Political activists expressed mixed feelings on Wednesday after Shanghai writer Xia Shang announced he is giving up on participating in the local people’s congress election as an “independent candidate.”
“I have experienced unforseen problems and hindrances since I announced my decision to participate in the local congressional election,” said a message published on Wednesday on Xia’s microblog on Sina Weibo.
He had applied for a district-level people’s congress seat in Shanghai in May.
Xia said a recent series of public events had “also disappointed and frustrated” him.
But he stressed to the Global Times that his decision was made due to “the loss of interest in the political game,” not “external pressure.”
His decision disappointed some fans.
“I can understand you, but I can’t agree with you,” wrote a microblog user named “Juzijun.” “We had high expectations for you (independent candidates).”
Others, particularly independent candidates, voiced understanding.
“The pressure we (independent candidates) shoulder is extraordinarily great,” Li Chengpeng, a controversial writer and representative independent candidate, told the Global Times on Wednesday.
But, some doubt Xia’s reasons for stepping down.
Yao Bo, a renowned online commentator who applied for a district-level people’s congress seat in Beijing this year said he “has never encountered any official interference,” but he heard some who joined the election as independent candidates were suddenly audited by local taxation bureaus.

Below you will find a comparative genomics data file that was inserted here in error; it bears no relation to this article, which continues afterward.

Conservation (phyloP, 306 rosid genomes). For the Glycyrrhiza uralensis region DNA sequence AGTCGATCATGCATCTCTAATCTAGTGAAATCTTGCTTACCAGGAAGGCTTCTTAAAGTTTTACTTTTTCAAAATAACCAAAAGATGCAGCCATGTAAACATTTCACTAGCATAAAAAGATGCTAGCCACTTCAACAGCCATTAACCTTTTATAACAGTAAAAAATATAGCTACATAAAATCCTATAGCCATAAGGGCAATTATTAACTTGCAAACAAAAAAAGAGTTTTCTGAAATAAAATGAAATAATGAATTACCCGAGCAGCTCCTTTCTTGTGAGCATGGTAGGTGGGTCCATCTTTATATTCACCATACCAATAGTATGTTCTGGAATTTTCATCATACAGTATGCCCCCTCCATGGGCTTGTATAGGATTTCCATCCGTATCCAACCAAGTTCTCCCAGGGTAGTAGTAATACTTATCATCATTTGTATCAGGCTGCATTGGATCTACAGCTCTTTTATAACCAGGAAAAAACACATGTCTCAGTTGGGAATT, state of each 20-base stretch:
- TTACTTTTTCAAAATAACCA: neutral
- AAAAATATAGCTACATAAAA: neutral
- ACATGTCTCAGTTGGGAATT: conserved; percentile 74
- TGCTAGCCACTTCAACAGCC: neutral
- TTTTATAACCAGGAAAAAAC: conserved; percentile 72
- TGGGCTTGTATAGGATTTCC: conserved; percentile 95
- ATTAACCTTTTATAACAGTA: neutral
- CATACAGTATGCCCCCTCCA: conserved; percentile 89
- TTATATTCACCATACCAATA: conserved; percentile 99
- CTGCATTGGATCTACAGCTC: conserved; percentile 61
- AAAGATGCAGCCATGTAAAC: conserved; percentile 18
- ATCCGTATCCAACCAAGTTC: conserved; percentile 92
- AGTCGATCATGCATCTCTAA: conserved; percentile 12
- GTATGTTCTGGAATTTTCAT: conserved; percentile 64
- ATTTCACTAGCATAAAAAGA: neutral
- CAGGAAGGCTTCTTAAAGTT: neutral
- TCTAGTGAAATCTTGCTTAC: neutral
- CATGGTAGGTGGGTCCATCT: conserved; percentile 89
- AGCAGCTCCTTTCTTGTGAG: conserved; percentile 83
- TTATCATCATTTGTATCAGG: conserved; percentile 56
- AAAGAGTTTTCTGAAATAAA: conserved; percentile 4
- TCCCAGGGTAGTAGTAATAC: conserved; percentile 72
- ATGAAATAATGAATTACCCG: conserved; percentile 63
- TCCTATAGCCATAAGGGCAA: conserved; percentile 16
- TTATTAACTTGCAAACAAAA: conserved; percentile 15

But Li and other candidates said their determination to run for seats wouldn’t sway because of Xia’s stepping down.
“I will not give up,” Li said. “If everyone quits the game, our government’s image will be hurt.”
Since the end of May, China began seeing a wave of independent grass-roots candidates seeking election as deputies of local people’s congresses.
According to Wu Danhong, a professor at the China University of Political Science and Law and also an independent candidate in Beijing, more than 50 are running.
The phenomenon mirrored “an awakening of civic awareness” among Chinese, Wu said.
“If I fail this year, I will try five years from now when the next election comes,” Wu added.
According to the Electoral Law, any qualified citizen above 18 years of age has the right to vote and run for office in China, following specific election procedures.
An official of the National People’s Congress, China’s top legislature, elaborated in June that the procedures follow four steps: A citizen must first register and win confirmation of his or her qualifications for lawmaker candidacy, then receive a nomination as “deputy candidate” by political parties, social organizations, or 10 or more voters in one constituency.
Sun Zhao contributed to this story